The final major cost of the mortgage interest deduction is the cost of lobbying and rent-seeking associated with the deduction. Because the large benefits of this deduction are concentrated on a small group of taxpayers, a variety of lobbying and pressure groups are willing to expend resources to preserve this deduction in Congress and in the court of public opinion. While this spending is beneficial to the recipients of the benefit, from a social perspective it is pure economic waste and leads to lower growth for the economy as a whole.

Where we cannot be sure of the subsidy having an economic cost is in the general level of housing prices. Contrary to many claims that removing the mortgage interest deduction would reduce the price of houses, economic research suggests that it is likely to have little effect.[7] As discussed above, the rate of homeownership has remained relatively constant for almost four decades, despite fluctuations in the implicit subsidy. Furthermore, the deduction primarily affects high-income earners, so we should expect that the subsidy primarily inflates the prices of high-income housing rather than the general level of housing prices. Most within and under the median income do not benefit from the deduction (figure 2), and the benefits are on average small, even for those taking the deduction (figure 1).


There are three main routes toward ending the home mort- gage interest deduction. The first is simply ending the deduction and using the increased tax revenue as more revenue for the federal government. The second is ending the deduction and decreasing the general level of income taxation by an amount that corresponds to the increased tax revenue. The third is similarly stopping the deduction and replacing it with a tax credit that would be enjoyed by taxpayers upon the purchase of their first home.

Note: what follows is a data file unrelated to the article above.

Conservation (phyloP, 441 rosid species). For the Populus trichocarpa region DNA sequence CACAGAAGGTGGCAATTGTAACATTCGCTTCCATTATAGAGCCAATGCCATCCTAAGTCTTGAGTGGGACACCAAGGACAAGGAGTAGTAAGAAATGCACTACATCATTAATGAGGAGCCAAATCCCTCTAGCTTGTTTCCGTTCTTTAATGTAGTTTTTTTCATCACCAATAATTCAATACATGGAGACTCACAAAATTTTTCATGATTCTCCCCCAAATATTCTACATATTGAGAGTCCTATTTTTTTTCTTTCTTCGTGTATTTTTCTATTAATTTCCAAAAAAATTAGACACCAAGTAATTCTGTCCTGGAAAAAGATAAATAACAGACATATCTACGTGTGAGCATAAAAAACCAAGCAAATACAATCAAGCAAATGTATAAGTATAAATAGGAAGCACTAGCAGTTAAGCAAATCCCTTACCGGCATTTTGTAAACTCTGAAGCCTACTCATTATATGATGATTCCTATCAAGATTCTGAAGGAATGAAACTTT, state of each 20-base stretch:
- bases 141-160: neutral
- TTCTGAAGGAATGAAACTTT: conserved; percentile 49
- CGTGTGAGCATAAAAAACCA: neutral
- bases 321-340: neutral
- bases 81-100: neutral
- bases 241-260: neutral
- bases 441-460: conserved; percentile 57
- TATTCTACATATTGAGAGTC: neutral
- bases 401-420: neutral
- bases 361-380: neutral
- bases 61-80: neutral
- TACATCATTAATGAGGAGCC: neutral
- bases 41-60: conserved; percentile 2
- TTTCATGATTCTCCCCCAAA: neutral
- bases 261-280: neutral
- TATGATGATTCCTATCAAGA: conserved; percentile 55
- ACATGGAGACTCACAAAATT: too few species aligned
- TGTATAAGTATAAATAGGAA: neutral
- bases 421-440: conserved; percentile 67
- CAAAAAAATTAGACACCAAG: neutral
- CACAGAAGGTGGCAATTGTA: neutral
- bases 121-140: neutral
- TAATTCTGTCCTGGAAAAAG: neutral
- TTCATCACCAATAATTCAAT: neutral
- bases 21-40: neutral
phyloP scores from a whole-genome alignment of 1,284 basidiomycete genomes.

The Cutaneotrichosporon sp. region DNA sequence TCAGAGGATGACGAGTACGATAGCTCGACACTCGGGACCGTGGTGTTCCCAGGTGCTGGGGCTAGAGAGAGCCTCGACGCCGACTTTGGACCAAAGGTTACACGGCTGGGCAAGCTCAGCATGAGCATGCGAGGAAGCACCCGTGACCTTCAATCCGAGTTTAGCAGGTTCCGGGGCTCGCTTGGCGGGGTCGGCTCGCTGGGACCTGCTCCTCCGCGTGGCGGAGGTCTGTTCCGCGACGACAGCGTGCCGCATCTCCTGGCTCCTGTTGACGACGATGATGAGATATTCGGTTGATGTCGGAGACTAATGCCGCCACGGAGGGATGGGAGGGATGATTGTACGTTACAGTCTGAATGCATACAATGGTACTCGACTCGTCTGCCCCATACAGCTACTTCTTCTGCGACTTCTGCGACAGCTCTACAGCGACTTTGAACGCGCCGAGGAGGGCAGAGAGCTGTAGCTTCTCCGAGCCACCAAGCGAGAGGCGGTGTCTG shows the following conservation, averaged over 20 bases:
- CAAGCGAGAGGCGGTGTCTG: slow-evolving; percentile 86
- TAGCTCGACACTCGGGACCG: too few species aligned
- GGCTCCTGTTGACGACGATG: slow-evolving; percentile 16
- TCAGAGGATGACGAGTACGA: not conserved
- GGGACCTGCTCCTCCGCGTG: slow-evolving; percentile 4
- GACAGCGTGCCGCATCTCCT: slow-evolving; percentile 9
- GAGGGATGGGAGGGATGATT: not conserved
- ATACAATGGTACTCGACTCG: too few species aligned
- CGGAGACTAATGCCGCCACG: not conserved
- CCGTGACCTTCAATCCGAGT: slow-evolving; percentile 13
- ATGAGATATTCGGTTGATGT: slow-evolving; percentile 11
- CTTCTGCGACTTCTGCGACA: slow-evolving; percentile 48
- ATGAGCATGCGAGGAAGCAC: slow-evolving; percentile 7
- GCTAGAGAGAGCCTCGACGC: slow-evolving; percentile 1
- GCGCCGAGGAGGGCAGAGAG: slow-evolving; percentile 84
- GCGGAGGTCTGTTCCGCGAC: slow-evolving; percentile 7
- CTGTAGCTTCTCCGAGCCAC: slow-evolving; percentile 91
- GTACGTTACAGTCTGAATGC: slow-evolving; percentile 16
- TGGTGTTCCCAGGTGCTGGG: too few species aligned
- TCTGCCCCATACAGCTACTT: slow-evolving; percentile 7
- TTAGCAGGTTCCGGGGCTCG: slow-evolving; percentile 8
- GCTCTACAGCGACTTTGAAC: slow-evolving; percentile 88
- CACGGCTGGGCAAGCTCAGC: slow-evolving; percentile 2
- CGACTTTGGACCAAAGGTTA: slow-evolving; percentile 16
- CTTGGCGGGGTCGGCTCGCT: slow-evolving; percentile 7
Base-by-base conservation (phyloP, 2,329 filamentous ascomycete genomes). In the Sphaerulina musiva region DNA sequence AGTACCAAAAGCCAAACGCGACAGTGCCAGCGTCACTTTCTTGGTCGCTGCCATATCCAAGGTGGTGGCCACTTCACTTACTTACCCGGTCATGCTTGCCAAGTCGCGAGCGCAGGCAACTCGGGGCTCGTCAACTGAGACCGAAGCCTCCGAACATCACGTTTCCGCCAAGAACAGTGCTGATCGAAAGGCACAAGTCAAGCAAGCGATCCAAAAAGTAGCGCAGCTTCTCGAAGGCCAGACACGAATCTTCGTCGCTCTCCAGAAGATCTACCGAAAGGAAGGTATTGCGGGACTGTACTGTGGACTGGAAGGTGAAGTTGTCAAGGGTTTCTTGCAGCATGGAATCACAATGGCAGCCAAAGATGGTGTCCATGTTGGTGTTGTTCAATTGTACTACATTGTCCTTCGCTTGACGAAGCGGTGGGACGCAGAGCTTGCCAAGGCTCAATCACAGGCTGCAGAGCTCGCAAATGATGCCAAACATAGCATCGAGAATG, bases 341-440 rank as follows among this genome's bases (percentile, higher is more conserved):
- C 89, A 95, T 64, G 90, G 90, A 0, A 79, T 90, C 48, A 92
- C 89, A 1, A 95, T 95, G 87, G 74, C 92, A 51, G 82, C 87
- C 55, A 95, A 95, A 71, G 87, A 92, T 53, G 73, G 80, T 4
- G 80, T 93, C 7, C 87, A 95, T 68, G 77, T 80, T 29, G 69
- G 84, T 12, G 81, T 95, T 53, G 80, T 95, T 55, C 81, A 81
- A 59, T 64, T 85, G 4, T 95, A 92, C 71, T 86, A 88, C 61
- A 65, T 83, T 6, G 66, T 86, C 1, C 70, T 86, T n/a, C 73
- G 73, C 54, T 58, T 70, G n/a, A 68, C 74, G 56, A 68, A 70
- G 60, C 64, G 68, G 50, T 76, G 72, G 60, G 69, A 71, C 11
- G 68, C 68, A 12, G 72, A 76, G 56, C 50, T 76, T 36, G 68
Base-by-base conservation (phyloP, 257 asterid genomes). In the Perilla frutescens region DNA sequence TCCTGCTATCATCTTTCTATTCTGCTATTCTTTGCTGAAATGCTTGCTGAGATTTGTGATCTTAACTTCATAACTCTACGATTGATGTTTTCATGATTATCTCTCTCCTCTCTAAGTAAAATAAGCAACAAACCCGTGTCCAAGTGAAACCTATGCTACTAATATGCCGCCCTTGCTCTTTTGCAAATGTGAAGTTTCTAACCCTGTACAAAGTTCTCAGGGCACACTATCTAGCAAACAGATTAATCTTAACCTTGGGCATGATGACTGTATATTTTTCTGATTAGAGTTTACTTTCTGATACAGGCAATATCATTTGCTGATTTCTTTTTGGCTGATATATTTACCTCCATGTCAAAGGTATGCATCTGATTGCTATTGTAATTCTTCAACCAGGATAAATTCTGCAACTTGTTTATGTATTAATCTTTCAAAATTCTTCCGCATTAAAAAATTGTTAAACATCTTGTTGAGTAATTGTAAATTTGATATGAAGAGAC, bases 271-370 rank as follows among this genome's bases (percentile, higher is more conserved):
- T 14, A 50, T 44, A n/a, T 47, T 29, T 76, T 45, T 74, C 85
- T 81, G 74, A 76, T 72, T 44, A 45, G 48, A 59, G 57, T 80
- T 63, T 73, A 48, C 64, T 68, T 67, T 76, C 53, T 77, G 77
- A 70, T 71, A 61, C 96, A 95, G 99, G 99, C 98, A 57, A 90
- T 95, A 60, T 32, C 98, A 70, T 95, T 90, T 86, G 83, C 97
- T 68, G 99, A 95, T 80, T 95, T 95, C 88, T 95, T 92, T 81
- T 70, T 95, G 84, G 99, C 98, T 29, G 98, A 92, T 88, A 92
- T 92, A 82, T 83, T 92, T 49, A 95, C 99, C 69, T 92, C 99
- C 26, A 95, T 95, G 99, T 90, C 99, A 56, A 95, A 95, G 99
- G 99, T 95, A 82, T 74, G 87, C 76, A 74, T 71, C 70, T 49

A major benefit of the first two possible routes is that both of them would end the federal government’s subsidization of homeowners. A benefit of the first proposal is that it could help stem the tide of red ink seeping from the federal government, and do so without threatening programs that better advance the general welfare. However, this money might amount to a net tax increase, which could harm economic growth in the short and long run. Therefore, our favored approach, on efficiency and equity grounds, is to eliminate the deduction and simultaneously lower marginal rates so the typical homeowner is no worse off.


1. For an overview of the major tax expenditures in the current federal tax code, see Jeremy Horpedahl and Brandon Pizzola, “A Trillion Little Subsidies: The Economic Impact of Tax Expenditures in the Federal Income Tax Code” (Mercatus Working Paper, Arlington, VA: Mercatus Center at George Mason University, October 2012).

2. Edward L. Glaeser and Jesse M. Shapiro, “The Benefits of the Home Mortgage Interest Deduction,” Tax Policy and the Economy 17 (2003): 37–82.

3. US Census Bureau, “Housing Vacancies and Homeownership,” http://www.census.gov/housing/hvs/.

4. Harvey S. Rosen, Kenneth T. Rosen, and Douglas Holtz-Eakin, “Housing Tenure, Uncertainty, and Taxation,” Review of Economics and Statistics 66, no. 3 (1984): 405–416.

5. Lori L. Taylor, “Does the United States Still Overinvest in Housing?” Economic Review, Federal Reserve Bank of Dallas, Second Quarter 1998: 10–18.

6. Andrew Hanson, “Size of Home, Homeownership, and the Mort- gage Interest Deduction,” Journal of Housing Economics 21, no. 3 (2012): 195–210.

7. Donald Bruce and Douglas Holtz-Eakin, “Fundamental Tax Reform and Residential Housing,” Journal of Housing Economics 8, no. 4 (1999): 249–271.